Geographically located in Thiruvananthapuram, and about 30 kilometres from the city of Kollam, Varkala is Kerala’s best kept secret. Home to various temples, shrines and a breathtaking beach, Varkala’s highlight is the long laterrite Cliff overlooking the beach, the only one in Kerala. The walk along the cliff is an approximate 600 meters with the beach view on one side and numerous spas, restaurants, hotels and souvenir shops on the other. To get down to the beach, one could trek down through a pathway on the extreme end of the cliff or head down a steep flight of stairs directly into the beach. If you are with someone who has knee issues, don’t choose option 2.
An ideal holiday to Varkala is to be busy doing nothing – waking up to the sound of the waves, swimming in the beach, a heavy lunch, the afternoon siesta, shopping and dinner with trans music playing in the back. A natural spring, the purest form of water on the side of the cliff, will serve as your pre and post beach shower and quench your thirst. It will be easy to spot this, trust me.
However, since you have anyway travelled to his beauty, you might as well explore other tourist destinations and other little gems I found in and around. Rent a bike though.
- Sivagiri Mutt – Located 2 kilometres near the Varkala railway station, the mutt is the final resting place (Samadhi) of Shri Narayana Guru, a social reformer and Hindu philosopher. The pilgrimage days extend from 30 December to 1st January every year, where thousands of devotees dressed in bright yellow walk kilometres to reach the Samadhi in order to pay homage to their Guru. You may choose to wear conservative clothes should you visit it.
- Janadharnan Swami Kshetram – A 2000 year old temple dedicated to Lord Janardhana, one of the several names given to Lord Vishnu. Located on a table-top, be prepared to climb an overwhelming flight of steps to reach the deity. Non-hindus are not permitted to enter the sanctum but can wander around it, and of course, wear conservative clothes. (Men will be required to take off their shirts)
- Kaapil beach – An off-road from the Varkala-Paravur road bordered by the beach on one side and a lake on the other. During monsoons, the beach and the lake coalesce at a point to form a single body which makes it highly dangerous for a swim during this time. You can also see the Varkala cliff on your left and Kollam beach on your right.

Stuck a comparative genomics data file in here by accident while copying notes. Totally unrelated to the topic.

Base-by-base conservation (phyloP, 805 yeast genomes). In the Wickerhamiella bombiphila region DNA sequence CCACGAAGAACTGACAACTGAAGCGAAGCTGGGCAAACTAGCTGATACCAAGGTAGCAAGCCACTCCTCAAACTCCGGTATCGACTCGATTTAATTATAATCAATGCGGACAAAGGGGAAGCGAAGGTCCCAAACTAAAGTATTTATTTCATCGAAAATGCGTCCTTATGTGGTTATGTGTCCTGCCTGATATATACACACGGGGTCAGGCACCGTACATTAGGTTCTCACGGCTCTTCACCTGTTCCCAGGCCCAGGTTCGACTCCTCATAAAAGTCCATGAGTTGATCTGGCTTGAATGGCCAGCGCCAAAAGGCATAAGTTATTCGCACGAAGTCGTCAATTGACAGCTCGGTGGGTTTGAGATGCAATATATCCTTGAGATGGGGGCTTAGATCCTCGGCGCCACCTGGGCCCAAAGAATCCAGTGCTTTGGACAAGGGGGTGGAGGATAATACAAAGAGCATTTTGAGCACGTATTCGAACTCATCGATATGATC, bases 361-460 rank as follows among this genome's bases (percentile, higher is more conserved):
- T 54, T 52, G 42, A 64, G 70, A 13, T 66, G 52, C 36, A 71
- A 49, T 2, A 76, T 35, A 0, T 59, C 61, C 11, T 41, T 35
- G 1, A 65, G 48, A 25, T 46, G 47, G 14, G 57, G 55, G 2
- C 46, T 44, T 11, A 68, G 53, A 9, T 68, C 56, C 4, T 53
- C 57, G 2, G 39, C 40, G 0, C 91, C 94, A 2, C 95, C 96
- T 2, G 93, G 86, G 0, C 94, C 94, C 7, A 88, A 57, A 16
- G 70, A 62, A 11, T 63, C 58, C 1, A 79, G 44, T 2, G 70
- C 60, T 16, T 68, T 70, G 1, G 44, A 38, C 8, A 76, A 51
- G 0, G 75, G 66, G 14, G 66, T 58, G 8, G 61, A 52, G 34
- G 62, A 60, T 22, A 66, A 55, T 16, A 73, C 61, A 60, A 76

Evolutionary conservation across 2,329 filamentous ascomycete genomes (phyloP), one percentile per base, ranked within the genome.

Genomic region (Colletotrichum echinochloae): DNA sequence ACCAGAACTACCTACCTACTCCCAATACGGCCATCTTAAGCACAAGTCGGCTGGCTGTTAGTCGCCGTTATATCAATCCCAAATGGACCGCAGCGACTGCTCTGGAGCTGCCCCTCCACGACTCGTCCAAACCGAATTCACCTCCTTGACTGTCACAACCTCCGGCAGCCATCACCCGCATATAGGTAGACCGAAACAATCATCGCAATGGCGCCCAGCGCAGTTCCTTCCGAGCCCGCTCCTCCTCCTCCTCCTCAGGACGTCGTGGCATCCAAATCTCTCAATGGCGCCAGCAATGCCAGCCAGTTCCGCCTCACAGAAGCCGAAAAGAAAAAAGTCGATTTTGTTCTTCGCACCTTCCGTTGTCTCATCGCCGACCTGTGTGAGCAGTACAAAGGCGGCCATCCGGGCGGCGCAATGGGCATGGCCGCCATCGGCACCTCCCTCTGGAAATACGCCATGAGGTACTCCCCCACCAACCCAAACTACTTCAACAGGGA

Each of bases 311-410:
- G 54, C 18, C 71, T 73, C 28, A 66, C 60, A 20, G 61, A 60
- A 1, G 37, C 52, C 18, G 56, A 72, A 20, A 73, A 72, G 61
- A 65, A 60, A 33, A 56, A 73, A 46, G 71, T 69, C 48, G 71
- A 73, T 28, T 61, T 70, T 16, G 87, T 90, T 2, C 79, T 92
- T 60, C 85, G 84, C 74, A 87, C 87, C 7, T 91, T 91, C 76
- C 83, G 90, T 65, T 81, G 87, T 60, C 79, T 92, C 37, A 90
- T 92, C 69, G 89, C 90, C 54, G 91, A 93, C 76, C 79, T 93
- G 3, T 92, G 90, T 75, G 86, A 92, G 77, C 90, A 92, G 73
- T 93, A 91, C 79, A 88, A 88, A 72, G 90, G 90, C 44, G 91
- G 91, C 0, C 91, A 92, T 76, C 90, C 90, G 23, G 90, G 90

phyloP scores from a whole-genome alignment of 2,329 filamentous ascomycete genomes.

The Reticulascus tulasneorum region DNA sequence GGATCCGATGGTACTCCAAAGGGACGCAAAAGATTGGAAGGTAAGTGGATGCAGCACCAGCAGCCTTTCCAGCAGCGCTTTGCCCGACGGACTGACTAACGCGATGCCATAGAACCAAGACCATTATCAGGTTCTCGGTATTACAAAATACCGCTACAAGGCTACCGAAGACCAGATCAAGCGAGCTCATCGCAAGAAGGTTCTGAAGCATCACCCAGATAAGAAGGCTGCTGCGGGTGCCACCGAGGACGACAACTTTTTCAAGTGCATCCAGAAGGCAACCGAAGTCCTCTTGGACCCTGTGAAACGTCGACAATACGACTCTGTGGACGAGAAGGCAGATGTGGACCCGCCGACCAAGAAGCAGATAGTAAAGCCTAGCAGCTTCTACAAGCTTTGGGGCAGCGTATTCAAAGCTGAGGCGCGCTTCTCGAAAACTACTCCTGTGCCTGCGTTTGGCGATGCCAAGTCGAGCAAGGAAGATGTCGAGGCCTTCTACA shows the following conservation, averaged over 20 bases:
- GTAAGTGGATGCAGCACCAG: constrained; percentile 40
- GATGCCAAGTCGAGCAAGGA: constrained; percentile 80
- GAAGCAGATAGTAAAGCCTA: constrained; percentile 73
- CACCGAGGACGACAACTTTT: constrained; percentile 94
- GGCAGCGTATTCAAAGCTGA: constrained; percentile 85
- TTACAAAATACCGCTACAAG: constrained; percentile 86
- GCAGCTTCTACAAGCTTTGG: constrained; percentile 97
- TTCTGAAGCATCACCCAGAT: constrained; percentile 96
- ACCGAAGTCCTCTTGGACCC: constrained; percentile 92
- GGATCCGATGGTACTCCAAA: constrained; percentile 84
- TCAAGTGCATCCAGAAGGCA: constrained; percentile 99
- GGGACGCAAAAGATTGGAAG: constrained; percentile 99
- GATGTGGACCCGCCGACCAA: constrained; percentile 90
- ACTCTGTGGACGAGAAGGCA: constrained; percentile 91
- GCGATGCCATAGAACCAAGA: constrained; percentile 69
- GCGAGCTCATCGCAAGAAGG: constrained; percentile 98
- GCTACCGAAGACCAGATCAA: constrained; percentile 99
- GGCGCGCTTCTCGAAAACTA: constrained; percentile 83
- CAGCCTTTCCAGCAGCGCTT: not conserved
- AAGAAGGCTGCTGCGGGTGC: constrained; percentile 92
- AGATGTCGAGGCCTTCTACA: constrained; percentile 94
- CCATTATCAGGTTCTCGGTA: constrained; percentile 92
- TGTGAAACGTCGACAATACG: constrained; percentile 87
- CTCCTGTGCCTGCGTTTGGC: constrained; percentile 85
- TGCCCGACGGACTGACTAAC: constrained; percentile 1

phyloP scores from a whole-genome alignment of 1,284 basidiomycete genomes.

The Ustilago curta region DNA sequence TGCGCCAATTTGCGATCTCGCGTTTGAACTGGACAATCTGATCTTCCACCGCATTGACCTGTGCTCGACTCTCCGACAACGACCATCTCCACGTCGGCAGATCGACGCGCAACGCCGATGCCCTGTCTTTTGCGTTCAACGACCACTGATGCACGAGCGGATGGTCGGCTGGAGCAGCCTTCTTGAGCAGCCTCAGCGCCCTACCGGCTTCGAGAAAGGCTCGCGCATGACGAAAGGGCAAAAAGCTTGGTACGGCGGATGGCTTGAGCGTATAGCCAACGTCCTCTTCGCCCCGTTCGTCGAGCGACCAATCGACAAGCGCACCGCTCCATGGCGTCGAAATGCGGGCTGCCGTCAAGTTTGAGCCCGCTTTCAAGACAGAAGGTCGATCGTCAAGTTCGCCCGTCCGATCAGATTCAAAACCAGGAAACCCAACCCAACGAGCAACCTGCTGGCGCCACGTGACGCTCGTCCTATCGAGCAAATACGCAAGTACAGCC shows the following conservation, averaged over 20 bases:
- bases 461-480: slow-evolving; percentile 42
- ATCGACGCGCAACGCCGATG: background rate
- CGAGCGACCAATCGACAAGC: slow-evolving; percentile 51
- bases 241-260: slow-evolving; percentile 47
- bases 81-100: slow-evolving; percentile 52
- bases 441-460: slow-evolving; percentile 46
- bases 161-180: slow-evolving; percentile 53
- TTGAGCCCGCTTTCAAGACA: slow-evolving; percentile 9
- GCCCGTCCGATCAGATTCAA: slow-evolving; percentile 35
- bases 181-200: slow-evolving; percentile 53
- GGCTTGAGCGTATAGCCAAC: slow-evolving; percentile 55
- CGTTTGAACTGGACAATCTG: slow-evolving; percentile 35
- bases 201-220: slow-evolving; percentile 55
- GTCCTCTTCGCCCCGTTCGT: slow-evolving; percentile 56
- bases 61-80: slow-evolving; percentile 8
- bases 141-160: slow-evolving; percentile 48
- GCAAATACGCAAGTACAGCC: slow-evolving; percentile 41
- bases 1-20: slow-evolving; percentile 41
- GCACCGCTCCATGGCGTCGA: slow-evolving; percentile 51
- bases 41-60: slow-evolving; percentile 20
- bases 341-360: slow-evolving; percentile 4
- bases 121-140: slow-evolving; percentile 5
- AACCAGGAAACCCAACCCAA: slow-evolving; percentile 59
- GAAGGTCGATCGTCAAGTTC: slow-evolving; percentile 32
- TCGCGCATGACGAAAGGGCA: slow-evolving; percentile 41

- Paravur beach (Theeradesham) – Located hardly any distance from Varkala is this breathtaking and almost unknown beach. There are several rock groynes built from the shore to interrupt the waves crashing. Walk up to the end of the groyne, the view is overwhelming.
- Elephant shed (Aana kottil) – Situated in Poothakulam on Paravur -Parapally road, the shed gained popularity owing to birth of Shivan Kutty – first elephant to be born to domesticated elephants. While you can take pictures with them, make sure you hand over a crisp 100 Rupee note to the handler. Feed them bananas too, you’ll get them from a shop 100 mts away.
- Buy your own fish – To watch them fisherman fight the waves on a fibre boat, slightly larger than a canoe, and bring in the fresh fish of the day is quite something. Ranging from sting rays, crabs and sardines alike, buying fish could not get fresher for good number of locals and hotel agents. If someone has a mammoth catch, you will be lucky to witness a live auction. The fish is then either sold for much higher prices at the local market or to you. Oh, btw did I mention you need to be at Paravur beach by 6 am to see this?
Varkala has a sizeable number of people from all over the world visiting during New Years.If you do plan to join them on 31 Dec, it is advisable to head in early (7pm) to the Cliff and leave real late. The local crowd may increase in number and getting out of the cliff gates would get tough and suffocating. Having been to Varkala more than twice now, I do have a favourite restaurant there- Clafoutti. Goes without saying that you must try the sea food here. Also, try them local – find a toddy shop and try Kerala’s famous knocker – there has to be a reason why Kerala has the country’s highest alcohol consumption.
The ideal time to visit would be around October end to March. However, if you are looking for a much cheaper deal, you could choose to travel much before the peak season starts. A trip only to Varkala can last you 4-5 days, however others differ. For instance, Biji Ratheesh, who lets out her house, has a family from Russia come in every 6 months in a year. “They love it here. They’ve even adopted a stray who we take care of when they leave”, she says. Well, looks like Varkala is not going to be a secret for long.
Featured image -Flickr